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jQuery Succinctly: jQuery Introduction

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This post is part of a series called jQuery Succinctly.
jQuery Succinctly: Core jQuery

This session is intended for three types of readers. The first is someone who has read introductory material on jQuery and is looking for the next logical step. The second type of reader is a JavaScript developer, already versed in another library, now trying to quickly learn jQuery. The third reader is I, the writer. I crafted these articles to be used as my own personal reference point for jQuery concepts. This is exactly the type of resource I wish every JavaScript library had available.

Before you begin, it is important to understand the various stylistic nuances employed throughout this session. Please do not skip this section because it contains information that will aid you as you read.


jQuery Semantics

The term "jQuery function" refers to the jQuery constructor function (jQuery() or alias $()) that is used to create an instance of the jQuery object.

The term "wrapper set" refers to DOM elements that are wrapped within jQuery methods. Specifically, this term is used to refer to the elements selected using the jQuery function. You may have heard this referred to as a "jQuery collection." In this session I will be using the term "wrapper set" instead of "jQuery collection."


How This Session Is Structured

This session is organized into articles loosely based on the arrangement of the jQuery API documentation. Each article contains isolated jQuery concepts relevant to it's title.


More Code, Less Words

This session is purposely written with the intention that the reader will examine the code examples closely. The text should be viewed as secondary to the code itself. It is my opinion that a code example is actually worth a thousand words. Do not worry if you initially find the explanations in the articles to be confusing. Examine the code. Tinker with it. Reread the code comments. Repeat this process until the material becomes clear. This is the level of expertise I hope you achieve, where documented code is all that is necessary for you to understand new development concepts.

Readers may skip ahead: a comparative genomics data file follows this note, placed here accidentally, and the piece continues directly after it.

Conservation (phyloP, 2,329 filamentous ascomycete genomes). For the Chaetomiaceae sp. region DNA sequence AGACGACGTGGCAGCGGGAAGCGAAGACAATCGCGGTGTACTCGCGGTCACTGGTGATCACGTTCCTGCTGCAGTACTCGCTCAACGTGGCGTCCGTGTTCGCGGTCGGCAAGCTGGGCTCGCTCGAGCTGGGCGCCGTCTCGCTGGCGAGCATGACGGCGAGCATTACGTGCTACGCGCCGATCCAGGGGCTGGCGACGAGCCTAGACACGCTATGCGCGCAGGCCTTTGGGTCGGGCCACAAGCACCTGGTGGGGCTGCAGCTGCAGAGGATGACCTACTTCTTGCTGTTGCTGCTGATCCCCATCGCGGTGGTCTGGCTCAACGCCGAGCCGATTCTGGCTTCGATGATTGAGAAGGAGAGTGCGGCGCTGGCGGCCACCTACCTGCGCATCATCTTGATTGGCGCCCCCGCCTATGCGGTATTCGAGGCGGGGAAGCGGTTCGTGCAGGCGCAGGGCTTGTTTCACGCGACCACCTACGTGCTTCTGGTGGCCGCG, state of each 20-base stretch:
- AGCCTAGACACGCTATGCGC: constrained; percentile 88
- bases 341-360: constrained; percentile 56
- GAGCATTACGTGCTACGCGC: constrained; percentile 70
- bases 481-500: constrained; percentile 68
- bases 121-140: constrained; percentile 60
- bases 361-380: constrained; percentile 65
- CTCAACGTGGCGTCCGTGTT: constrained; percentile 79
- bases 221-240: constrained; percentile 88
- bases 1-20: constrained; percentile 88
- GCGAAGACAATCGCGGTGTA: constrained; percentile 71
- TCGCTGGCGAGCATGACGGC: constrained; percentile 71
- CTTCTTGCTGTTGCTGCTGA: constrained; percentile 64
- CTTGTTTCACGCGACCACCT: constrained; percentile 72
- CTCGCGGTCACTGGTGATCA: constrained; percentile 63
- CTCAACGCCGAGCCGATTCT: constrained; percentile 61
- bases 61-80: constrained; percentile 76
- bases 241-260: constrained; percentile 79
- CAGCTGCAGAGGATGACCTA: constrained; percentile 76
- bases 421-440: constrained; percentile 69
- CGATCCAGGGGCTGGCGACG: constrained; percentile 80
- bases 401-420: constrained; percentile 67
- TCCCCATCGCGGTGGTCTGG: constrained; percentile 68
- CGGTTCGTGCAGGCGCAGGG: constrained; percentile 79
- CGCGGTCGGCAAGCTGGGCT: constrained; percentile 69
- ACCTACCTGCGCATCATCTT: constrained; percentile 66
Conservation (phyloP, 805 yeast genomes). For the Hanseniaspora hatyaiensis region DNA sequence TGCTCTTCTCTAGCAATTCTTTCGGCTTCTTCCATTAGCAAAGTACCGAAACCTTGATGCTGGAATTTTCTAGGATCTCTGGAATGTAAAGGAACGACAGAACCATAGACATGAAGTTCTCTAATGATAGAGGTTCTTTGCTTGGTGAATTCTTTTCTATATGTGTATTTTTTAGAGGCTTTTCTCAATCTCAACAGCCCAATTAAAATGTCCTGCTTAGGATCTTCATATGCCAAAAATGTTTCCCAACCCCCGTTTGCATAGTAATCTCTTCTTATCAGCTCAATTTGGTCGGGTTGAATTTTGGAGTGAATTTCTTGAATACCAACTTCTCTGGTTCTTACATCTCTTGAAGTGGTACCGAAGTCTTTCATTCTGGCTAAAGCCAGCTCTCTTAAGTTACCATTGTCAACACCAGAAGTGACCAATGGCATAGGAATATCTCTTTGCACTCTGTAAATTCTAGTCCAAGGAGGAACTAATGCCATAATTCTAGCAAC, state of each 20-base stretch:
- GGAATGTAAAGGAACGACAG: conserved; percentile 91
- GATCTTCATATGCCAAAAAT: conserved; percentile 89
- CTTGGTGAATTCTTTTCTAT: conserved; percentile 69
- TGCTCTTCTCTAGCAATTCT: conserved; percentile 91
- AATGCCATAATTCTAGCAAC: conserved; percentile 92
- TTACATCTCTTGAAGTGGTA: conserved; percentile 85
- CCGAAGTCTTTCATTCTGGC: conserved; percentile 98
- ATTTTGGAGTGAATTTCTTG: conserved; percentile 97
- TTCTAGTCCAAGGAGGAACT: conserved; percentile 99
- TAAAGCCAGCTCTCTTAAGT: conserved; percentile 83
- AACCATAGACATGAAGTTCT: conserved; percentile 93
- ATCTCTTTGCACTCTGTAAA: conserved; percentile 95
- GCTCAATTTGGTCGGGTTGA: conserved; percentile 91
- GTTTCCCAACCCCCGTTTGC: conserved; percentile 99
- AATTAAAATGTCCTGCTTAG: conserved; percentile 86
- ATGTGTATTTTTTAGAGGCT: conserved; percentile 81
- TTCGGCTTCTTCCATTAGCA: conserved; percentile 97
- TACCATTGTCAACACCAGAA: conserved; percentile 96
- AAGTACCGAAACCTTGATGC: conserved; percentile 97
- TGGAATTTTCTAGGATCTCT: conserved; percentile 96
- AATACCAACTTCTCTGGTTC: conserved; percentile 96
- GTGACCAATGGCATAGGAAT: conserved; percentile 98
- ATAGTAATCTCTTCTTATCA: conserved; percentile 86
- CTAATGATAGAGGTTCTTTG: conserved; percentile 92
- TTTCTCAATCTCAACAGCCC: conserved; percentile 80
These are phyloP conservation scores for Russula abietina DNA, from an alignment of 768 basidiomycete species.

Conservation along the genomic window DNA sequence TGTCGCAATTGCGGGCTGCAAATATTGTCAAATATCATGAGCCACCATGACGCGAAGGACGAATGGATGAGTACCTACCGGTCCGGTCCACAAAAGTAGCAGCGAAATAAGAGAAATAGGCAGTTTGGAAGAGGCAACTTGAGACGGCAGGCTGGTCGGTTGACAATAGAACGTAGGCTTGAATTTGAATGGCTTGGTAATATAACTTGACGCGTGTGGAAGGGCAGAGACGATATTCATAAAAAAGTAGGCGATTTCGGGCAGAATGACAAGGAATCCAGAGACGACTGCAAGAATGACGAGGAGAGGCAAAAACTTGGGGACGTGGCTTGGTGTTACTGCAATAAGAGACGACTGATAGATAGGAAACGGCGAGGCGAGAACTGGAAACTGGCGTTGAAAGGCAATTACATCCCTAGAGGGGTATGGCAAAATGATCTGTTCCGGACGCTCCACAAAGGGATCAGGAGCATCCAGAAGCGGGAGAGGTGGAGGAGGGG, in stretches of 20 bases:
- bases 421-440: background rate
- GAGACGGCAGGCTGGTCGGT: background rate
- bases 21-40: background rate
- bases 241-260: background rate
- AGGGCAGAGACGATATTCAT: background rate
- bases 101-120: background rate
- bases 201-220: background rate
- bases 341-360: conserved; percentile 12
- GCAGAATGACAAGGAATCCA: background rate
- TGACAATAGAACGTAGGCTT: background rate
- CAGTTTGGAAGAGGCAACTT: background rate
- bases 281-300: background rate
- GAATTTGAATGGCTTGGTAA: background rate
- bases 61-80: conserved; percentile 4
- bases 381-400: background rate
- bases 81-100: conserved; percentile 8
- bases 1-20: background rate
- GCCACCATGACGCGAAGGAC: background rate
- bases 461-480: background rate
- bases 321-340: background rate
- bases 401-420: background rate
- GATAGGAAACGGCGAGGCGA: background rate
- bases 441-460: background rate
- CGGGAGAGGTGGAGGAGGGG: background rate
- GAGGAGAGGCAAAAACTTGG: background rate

Why Oh Why Did I Use alert() for Code Examples?

Believe me, I hate the alert() method as much as you do. But like it or not, it works reliably in every browser. To borrow a line from Dr. Seuss: It works "Here, there, and everywhere!" It is not necessarily ideal, but I did not want the added complexity of console solutions to adversely affect code clarity. It is my goal to cut away any code overhead not directly supporting the concepts being taught.


Completely Grok jQuery Text() Before Reading This Session

The code examples in this series make heavy use of the jQuery text() method. You need to be aware that the text() method, when used on a wrapper set containing more than one element, will actually combine and return a string of text contained in all elements of the wrapper set. This might be confusing if you were expecting it to return only the text in the first element of the wrapper set. Below is an example of how the text() method concatenates the strings found in the elements of a wrapper set.

<!DOCTYPE html>
<html lang="en">
    
    <body>
        <span>I</span>
        <span>love</span>
        <span>jQuery</span>
        <span>!</span>
        <script src="http://ajax.googleapis.com/ajax/libs/jquery/1.7.2/jquery.min.js"></script>
        <script>
            alert(jQuery('span').text()); // Alerts "I love jQuery!"
        </script>
    </body>
 
</html>

Code Examples

This session relies heavily on code examples to express jQuery concepts. The code samples are available at https://bitbucket.org/syncfusion/jquery-succinctly.

Code samples are provided as individual HTML files. A Visual Studio 2010 project is also provided for easy navigation. You can select any file, right-click, and select the View in Browser option to test the code.

View in Browser

I encourage you to download the code and follow along. I authored this session counting on the fact that you will need to tinker with the code while you are reading and learning.

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